Vermont Senate to Again Consider Ban on Corporate Campaign Cash | Off Message

Vermont Senate to Again Consider Ban on Corporate Campaign Cash

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Vermont Public Interest Research Group executive director Paul Burns - PAUL HEINTZ
  • Paul Heintz
  • Vermont Public Interest Research Group executive director Paul Burns
Vermont senators have revived a long-stalled effort to limit corporate cash in state elections. Last week, the Senate Government Operations Committee advanced a bill that would prohibit corporations from donating directly to candidates, clearing the way for a vote before the full Senate this week.

“It’s a significant step to try to at least address the issue of corporations having direct influence over candidates,” said Paul Burns, executive director of the Vermont Public Interest Research Group, which has long pushed for such a measure.

The federal government has prohibited corporations from contributing directly to candidates since 1907, and more than 20 states have enacted such bans. But Vermont politicians had been reluctant to follow suit. In 2013, the Vermont Senate voted to impose a ban, only to reverse its decision days later.

Since then, "I think there has been more and more concern about money in campaigns," said Senate Government Operations chair Jeanette White (D-Windham). To avoid confusion about the definition of a corporation, the bill would simply prohibit donations from anyone other than an individual, a state party or a political action committee.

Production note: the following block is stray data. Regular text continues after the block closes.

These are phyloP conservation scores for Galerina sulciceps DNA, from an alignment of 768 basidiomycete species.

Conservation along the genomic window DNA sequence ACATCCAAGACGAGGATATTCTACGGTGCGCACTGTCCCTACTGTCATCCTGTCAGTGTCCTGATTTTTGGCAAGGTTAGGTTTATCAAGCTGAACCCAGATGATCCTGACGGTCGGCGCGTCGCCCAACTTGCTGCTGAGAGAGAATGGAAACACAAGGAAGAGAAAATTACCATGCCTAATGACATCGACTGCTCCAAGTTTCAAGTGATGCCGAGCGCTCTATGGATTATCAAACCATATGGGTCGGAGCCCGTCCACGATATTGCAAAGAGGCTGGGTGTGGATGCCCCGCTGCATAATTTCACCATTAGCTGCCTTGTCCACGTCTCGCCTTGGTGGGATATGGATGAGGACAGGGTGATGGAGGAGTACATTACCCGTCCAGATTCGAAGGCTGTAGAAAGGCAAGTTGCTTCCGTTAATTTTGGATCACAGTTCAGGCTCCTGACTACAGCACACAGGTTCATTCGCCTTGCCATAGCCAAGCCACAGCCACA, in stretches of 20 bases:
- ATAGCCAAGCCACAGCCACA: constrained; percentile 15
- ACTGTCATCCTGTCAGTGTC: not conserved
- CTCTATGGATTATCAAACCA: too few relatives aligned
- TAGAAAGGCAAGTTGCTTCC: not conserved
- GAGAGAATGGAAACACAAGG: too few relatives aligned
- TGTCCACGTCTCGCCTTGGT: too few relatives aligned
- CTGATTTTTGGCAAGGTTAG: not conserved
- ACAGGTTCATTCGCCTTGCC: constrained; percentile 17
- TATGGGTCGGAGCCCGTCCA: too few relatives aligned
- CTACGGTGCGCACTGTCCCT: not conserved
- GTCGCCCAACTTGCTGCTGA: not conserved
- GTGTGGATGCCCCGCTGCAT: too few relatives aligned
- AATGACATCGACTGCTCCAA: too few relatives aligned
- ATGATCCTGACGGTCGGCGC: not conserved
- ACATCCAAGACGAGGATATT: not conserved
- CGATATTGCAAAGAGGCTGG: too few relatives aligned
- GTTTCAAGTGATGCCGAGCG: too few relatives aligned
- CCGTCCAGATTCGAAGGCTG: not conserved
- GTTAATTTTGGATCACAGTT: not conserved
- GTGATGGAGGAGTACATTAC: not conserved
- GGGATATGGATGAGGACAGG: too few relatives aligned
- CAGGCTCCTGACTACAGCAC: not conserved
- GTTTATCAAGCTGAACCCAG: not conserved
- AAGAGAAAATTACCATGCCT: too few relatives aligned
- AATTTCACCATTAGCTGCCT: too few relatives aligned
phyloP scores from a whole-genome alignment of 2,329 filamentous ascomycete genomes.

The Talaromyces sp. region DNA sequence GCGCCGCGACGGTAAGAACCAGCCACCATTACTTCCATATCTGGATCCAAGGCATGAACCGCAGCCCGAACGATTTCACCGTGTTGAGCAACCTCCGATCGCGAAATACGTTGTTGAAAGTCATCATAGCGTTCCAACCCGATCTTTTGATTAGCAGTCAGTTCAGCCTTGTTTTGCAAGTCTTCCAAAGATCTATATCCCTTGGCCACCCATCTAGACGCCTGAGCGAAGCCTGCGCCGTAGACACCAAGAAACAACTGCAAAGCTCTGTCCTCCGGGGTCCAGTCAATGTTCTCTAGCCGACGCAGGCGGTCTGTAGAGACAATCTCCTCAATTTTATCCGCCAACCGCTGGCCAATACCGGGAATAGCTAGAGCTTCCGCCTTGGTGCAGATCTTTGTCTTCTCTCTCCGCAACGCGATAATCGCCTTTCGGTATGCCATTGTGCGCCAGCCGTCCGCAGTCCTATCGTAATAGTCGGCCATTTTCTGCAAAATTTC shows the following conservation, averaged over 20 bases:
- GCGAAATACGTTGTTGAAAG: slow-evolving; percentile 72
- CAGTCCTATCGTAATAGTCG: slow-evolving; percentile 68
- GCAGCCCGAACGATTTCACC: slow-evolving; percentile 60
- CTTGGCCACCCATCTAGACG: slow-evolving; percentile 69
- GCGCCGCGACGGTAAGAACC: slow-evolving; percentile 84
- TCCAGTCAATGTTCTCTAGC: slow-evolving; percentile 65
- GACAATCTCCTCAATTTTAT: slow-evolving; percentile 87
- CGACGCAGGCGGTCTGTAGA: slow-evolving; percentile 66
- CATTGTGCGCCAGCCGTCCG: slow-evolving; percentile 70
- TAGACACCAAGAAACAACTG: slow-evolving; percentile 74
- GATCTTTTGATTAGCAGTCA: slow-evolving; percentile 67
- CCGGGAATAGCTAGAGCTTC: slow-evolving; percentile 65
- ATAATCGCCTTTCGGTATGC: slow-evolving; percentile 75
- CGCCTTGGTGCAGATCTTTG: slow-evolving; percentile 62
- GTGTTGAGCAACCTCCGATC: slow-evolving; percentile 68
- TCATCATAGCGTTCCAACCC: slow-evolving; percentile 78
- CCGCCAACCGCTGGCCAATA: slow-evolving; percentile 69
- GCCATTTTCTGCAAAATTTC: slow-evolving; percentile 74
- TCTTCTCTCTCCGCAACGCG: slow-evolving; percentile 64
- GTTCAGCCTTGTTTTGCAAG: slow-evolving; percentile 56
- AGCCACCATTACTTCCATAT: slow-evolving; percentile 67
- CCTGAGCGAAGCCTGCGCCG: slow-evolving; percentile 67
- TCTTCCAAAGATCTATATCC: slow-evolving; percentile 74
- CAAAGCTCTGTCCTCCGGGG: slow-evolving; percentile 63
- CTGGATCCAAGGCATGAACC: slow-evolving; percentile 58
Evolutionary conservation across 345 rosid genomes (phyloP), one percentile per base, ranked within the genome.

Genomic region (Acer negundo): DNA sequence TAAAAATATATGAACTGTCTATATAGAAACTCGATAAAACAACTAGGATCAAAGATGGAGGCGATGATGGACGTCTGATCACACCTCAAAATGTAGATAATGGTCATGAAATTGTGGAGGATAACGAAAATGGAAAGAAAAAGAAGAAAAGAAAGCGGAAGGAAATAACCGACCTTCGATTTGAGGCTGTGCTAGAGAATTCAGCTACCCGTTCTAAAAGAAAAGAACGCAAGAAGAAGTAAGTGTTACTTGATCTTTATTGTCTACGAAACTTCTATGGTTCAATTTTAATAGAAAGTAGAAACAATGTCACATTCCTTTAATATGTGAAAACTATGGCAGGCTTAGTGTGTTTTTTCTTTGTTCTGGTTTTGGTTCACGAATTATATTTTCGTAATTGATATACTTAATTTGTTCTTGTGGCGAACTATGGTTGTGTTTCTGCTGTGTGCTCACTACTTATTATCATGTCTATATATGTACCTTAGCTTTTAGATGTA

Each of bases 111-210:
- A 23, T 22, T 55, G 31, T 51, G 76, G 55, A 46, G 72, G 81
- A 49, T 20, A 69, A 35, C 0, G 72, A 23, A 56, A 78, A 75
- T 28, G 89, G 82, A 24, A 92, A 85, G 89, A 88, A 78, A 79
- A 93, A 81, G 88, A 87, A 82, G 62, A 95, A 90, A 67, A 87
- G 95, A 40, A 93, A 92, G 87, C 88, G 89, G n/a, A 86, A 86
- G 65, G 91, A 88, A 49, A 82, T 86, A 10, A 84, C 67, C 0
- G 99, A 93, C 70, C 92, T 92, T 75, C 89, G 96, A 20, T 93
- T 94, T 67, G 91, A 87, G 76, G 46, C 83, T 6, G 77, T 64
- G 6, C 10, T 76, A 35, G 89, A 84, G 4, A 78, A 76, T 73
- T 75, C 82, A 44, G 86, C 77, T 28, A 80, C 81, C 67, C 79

No one is under the illusion that the legislation, S.120, would purge corporate cash from the political process. While corporations wouldn't be able to write checks directly to candidates, they could still indirectly make contributions through PACs.

Sen. Chris Pearson (P/D-Chittenden), a proponent of the bill, said it would at least prevent "double dipping" — the tactic of contributing the maximum amount as an individual, and then giving the maximum amount again, but through a business entity.

The 2010 U.S. Supreme Court decision known as Citizens United, which ruled that corporations have a right to political speech, makes further restrictions on corporate contributions unlikely.


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